Senator Pauline O’Reilly appointed to the Joint Oireachtas Climate Action Committee

Senator Pauline O’Reilly appointed to the Joint Oireachtas Climate Action Committee

The Green Party has today welcomed the publication of the Government’s Climate Action (Amendment) Bill 2020. The bill is one of the core commitments in the programme for government.

Senator Pauline O’Reilly speaking about the publication of the Bill said she “is honoured to be nominated to the Joint Committee on Climate Action on behalf of the Green Party, whose first task is pre-legislative scrutiny of the Climate Action Bill.

Following on from commitments in the Programme for Government to achieve an average 7% per annum reduction in overall greenhouse gas emissions over the next decade, the Climate Action Bill commits Ireland, in law, to achieving carbon neutrality by the year 2050.

“The Climate Action (Amendment) Bill is a comprehensive implementation of the climate governance recommendations from the Citizen’s Assembly and the special Joint Oireachtas Committee. Specifically, the net-zero target by 2050, the requirement for carbon budgets, and the new Climate Action Council all came from recommendations from the cross-party Oireachtas committee and the Citizen’s Assembly.”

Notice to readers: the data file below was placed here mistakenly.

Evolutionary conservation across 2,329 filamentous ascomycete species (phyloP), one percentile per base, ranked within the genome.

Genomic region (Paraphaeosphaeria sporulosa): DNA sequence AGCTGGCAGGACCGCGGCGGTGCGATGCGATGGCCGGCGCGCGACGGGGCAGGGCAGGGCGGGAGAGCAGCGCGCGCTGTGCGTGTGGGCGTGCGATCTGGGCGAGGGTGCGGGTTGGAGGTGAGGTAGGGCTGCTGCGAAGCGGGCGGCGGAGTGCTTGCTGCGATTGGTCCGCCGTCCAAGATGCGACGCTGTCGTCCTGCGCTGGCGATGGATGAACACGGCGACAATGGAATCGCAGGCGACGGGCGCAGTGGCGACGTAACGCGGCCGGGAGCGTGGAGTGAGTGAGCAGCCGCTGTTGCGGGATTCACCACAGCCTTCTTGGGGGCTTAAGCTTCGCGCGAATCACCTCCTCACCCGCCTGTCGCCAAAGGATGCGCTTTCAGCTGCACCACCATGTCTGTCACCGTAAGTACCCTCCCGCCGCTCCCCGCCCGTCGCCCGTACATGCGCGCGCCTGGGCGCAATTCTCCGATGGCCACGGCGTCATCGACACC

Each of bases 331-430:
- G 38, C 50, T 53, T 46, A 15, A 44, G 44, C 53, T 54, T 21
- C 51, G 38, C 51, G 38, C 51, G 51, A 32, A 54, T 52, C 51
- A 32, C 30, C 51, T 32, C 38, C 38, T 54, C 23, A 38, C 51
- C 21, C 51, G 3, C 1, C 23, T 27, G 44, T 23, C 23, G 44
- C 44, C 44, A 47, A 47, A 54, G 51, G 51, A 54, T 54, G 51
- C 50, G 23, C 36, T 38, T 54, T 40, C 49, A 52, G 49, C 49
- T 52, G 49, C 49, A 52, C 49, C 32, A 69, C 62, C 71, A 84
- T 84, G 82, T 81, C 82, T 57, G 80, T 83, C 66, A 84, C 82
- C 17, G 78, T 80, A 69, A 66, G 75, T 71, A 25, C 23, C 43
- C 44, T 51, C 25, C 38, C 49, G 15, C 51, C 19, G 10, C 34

“This Bill gives us the framework for sustained climate action. It empowers the Oireachtas, and in particular the relevant Climate Committee, to hold the government of the day to account. It will force both the government and our local authorities to comprehensively plan and implement a pathway to an Ireland that will have net zero emissions by 2050.”

“This bill is one of the most critically important steps in this government’s response to the climate emergency, and it is a vital step which will compel the government, and future governments, to act by setting carbon budgets for each sector, and mandating a climate action plan, to be revised every year, to achieve compliance with those budgets. It will serve as the foundation for the government’s plan to reduce emissions by 51%, or 7% a year, over the next ten years.”